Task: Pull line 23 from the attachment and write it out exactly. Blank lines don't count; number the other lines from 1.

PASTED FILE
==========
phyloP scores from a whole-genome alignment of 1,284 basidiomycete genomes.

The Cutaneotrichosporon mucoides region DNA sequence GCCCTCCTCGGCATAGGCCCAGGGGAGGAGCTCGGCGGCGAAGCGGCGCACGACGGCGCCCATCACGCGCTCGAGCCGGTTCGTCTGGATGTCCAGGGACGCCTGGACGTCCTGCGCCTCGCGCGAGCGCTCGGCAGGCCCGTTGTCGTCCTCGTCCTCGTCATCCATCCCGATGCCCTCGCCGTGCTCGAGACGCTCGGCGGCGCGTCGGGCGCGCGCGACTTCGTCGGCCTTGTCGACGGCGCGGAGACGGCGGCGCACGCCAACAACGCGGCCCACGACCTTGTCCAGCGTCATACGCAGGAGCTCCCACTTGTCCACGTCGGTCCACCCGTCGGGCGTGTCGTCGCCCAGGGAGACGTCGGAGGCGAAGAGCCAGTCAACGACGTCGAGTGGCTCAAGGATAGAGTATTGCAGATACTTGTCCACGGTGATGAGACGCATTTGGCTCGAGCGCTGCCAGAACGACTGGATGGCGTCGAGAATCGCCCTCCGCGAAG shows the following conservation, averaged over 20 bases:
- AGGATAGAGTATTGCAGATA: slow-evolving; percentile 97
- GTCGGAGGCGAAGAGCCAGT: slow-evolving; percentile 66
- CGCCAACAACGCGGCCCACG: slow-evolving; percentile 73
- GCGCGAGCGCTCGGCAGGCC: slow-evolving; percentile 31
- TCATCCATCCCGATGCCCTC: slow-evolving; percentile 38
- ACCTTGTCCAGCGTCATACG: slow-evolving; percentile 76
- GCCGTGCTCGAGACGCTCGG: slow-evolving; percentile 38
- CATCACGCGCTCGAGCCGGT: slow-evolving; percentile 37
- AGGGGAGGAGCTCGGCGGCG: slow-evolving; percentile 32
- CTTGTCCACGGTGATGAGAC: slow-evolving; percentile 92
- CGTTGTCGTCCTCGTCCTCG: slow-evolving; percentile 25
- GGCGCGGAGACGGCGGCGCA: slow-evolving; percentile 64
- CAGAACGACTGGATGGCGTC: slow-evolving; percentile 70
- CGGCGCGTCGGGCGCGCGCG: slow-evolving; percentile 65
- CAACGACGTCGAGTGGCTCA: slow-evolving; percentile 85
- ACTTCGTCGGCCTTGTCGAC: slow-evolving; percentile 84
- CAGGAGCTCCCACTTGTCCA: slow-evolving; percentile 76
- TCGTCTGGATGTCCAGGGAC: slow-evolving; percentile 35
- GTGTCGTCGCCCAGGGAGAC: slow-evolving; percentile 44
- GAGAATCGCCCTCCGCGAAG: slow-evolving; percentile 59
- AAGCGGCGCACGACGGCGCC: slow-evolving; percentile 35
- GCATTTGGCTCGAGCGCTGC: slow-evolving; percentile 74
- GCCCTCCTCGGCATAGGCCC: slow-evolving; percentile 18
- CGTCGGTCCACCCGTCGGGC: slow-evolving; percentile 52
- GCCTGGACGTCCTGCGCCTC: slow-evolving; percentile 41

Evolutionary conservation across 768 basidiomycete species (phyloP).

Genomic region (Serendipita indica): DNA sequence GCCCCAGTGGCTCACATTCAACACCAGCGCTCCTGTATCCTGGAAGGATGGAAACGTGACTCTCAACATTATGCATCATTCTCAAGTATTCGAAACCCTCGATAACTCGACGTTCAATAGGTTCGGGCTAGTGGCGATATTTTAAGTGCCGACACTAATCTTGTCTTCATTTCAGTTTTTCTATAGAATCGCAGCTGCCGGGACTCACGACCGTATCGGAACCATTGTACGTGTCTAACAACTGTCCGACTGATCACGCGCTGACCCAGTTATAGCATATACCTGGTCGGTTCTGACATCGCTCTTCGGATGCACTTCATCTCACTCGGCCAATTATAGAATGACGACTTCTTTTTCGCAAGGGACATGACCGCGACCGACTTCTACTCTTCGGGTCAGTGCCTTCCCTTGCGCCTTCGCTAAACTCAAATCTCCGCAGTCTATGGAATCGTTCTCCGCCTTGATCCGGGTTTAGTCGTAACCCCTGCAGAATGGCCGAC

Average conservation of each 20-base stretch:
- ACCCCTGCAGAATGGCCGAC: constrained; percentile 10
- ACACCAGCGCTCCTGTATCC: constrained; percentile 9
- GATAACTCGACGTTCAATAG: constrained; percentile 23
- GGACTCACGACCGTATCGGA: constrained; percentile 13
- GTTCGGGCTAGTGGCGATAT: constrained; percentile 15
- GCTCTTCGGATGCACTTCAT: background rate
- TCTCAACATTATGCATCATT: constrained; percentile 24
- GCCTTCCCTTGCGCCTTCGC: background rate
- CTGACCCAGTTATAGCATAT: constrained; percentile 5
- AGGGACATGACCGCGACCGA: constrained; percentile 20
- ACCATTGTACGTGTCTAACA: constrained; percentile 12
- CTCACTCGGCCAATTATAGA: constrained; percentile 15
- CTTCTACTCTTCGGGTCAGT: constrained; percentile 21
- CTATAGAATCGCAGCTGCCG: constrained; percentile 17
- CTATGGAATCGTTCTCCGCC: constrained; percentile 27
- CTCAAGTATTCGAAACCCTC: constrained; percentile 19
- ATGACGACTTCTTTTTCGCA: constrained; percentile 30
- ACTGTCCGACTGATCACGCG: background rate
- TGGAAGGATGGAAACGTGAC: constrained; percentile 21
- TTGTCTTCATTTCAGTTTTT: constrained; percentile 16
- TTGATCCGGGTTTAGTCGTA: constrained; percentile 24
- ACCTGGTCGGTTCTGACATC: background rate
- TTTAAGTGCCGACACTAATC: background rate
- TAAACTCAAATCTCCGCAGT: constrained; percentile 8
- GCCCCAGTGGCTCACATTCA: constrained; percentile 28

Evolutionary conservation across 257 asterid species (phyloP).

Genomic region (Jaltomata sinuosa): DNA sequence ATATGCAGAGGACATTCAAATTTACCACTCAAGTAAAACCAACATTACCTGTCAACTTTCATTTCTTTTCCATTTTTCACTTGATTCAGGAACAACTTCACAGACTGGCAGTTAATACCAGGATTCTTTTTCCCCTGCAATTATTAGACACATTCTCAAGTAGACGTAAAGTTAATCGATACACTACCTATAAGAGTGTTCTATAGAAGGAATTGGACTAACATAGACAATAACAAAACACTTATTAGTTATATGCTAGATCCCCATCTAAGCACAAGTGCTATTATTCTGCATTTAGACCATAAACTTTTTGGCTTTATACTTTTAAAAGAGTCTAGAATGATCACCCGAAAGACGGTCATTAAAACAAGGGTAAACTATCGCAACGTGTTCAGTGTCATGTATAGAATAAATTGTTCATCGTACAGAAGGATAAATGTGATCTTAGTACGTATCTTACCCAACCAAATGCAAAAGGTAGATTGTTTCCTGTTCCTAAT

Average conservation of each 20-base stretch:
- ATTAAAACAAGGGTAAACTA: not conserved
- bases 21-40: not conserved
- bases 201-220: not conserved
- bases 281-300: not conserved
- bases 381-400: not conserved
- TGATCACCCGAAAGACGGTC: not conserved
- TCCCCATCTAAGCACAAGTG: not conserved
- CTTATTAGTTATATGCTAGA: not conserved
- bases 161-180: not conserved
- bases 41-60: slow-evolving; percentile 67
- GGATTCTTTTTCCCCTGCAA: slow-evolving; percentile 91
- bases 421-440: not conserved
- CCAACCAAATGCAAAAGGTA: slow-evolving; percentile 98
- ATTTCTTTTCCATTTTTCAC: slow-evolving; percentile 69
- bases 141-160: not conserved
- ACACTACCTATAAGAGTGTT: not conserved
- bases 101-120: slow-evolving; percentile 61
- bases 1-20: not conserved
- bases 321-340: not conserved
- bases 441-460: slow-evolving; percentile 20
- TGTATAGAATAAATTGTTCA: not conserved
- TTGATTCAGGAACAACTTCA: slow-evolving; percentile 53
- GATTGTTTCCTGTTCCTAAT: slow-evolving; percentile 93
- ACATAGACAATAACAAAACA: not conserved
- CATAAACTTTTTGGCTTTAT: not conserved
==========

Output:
- AAGCGGCGCACGACGGCGCC: slow-evolving; percentile 35